Chief Executive Officer Meg Whitman, still struggling to turn around Hewlett-Packard Co. (HPQ), is opting for more job cuts, a move that boosted shares the most in six months.
After reporting an 11th straight quarter of declining sales, Whitman is propping up profit by paring as many as 16,000 more employees, on top of 34,000 already announced. While she has stabilized Hewlett-Packard after years of management upheaval and presided over a 39 percent share climb since taking over in 2011, the company is facing its third straight drop in annual revenue.
Consumers are buying fewer personal computers and printers as they embrace smartphones and tablets, and companies are opting to use more software via the Internet or building their own machines. By shedding workers, Whitman is lowering expenses, which will free up cash for investment in new businesses and enable her to report better profit.
“It clearly gives them more cushion to work on the revenue growth,” said Abhey Lamba, an analyst at Mizuho Securities USA Inc., who has the equivalent of a hold rating on the stock. “It’s going to be challenging to deliver that revenue growth.”
Profit excluding certain costs in the period ended April 30 was 88 cents a share and revenue fell 1 percent to $27.3 billion, the Palo Alto, California-based company said in a statement yesterday. Analysts had on average predicted profit of 88 cents and sales of $27.4 billion, according to data compiled by Bloomberg.
Hewlett-Packard shares gained 5.5 percent to $33.54 at 11:46 a.m. in New York, the biggest intraday increase since Nov. 27. Through yesterday, the stock had been up 14 percent so far this year, compared with a 2.4 percent gain in the Standard & Poor’s 500 Index.
Net income in the fiscal second quarter rose 18 percent to $1.27 billion, or 66 cents a share, from $1.08 billion, or 55 cents, a year earlier. The company’s one percent year-over-year revenue decline in the second quarter was the closest it’s come to growing since 2011.
The company’s 1 percent revenue decline in the second quarter was the closest it’s come to growing since 2011. Sales shrank 1 percent in the first three months of the year and analysts are predicting they will fall by the same amount again in the current period.
“We want to become a growth company — this is the second quarter of basically flat revenue,” Whitman said in an interview yesterday.“While you may say that’s not very exciting, it’s way more exciting than the historical declines we’ve had for the last eight quarters. The fact that we’re stabilizing revenue is encouraging and positions us well for the future.”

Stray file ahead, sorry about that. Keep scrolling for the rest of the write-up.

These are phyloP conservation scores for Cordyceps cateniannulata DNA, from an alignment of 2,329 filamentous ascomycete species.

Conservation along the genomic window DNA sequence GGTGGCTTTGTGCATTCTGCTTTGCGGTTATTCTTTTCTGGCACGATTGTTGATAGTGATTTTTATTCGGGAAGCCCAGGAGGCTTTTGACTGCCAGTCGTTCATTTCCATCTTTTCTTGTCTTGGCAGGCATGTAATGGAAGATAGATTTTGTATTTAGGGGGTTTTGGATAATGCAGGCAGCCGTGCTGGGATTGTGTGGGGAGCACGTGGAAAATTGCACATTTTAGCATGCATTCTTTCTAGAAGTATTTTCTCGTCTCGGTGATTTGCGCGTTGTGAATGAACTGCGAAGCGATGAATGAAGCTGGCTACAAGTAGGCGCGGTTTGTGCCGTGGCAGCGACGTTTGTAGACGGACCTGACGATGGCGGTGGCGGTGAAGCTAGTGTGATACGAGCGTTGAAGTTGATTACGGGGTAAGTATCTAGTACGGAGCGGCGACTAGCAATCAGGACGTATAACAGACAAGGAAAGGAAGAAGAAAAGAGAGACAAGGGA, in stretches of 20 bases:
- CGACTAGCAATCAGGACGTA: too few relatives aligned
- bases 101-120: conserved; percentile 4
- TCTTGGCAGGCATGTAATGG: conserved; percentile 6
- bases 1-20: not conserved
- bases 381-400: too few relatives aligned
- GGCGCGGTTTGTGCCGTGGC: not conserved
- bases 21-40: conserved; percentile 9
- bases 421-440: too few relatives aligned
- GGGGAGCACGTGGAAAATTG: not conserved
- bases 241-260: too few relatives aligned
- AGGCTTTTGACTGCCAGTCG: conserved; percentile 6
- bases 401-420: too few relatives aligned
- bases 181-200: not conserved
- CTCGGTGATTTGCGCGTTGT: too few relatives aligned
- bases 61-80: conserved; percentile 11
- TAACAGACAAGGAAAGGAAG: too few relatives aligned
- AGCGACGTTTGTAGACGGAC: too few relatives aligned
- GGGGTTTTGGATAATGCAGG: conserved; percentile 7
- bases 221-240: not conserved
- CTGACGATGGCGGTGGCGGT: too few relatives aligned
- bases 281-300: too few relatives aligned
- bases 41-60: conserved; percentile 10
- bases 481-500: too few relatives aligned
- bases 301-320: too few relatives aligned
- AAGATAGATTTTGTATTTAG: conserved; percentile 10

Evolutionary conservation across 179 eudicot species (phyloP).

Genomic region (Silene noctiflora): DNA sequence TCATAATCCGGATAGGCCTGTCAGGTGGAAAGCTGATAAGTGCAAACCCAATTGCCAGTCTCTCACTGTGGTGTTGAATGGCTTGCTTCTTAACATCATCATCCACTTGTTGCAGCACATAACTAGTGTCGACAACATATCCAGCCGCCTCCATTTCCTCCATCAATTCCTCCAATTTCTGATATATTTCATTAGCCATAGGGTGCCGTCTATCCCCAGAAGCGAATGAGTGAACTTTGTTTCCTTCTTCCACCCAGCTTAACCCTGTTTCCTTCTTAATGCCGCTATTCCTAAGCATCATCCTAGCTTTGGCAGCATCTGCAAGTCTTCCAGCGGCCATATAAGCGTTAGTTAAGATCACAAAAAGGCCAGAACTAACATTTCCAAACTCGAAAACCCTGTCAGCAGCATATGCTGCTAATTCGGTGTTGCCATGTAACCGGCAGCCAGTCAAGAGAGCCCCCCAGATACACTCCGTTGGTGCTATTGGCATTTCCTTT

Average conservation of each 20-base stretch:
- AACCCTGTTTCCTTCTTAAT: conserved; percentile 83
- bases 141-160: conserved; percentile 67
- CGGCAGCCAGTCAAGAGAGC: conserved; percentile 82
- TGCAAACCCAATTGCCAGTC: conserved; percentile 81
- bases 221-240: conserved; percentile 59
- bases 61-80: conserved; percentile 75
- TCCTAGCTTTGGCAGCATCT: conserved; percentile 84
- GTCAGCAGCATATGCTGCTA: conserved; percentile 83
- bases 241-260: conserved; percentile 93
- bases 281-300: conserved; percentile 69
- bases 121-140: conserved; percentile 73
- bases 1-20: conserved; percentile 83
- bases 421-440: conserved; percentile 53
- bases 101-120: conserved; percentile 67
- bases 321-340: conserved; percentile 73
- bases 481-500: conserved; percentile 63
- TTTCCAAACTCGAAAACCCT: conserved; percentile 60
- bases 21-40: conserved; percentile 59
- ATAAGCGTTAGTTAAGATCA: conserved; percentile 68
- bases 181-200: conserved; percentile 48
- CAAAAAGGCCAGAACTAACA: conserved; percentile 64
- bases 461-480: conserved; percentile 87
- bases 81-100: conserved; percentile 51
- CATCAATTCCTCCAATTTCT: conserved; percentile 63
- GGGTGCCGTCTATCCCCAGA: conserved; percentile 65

The job cuts announced yesterday don’t reflect worsening demand for the company’s products, the CEO said on a conference call. Whitman said she doesn’t anticipate the need for further cuts. Hewlett-Packard had 317,500 employees at the end of October.
For the third quarter, Hewlett-Packard forecast that profit, excluding amortization, restructuring charges and other costs, will be 86 cents to 90 cents a share. That compares with the average analyst estimate for 90 cents.
Industrywide global PC shipments dropped in the first three months of 2014 as consumers in emerging markets opted for smartphones and tablets, while corporate demand helped slow the pace of decline. Quarterly shipments fell 4.4 percent to 73.4 million units, IDC said. Hewlett-Packard’s market share rose to 16 percent, making it the No. 2 vendor after Lenovo Group Ltd., Gartner Inc. said last month.
Second-quarter revenue in the personal-systems unit, which includes PCs, rose 7.4 percent to $8.18 billion, boosted by sales of business computers. Printing-division sales fell 4.3 percent to $5.83 billion.
One of Silicon Valley’s oldest companies, the manufacturer’s product range spans from PCs and home printers to the servers, networking gear and software used by corporations. Hewlett-Packard has fallen behind in mobile computing at a time when consumers have migrated to smartphones and tablets made by Apple Inc. and Samsung Electronics Co.
Hewlett-Packard’s enterprise-computing unit, which includes servers, had sales of $6.66 billion. Within that division, revenue from servers based on Intel Corp. technology rose 0.8 percent. Storage sales were down 5.7 percent, while networking revenue climbed 6.5 percent.
The enterprise-services division posted a 7 percent decline in sales to $5.7 billion.
“I don’t know that we’ve seen much that makes one feel that they can actually grow again,” said Rob Cihra, an analyst at Evercore Partners Inc. He has the equivalent of a hold rating on the stock.
By Ian King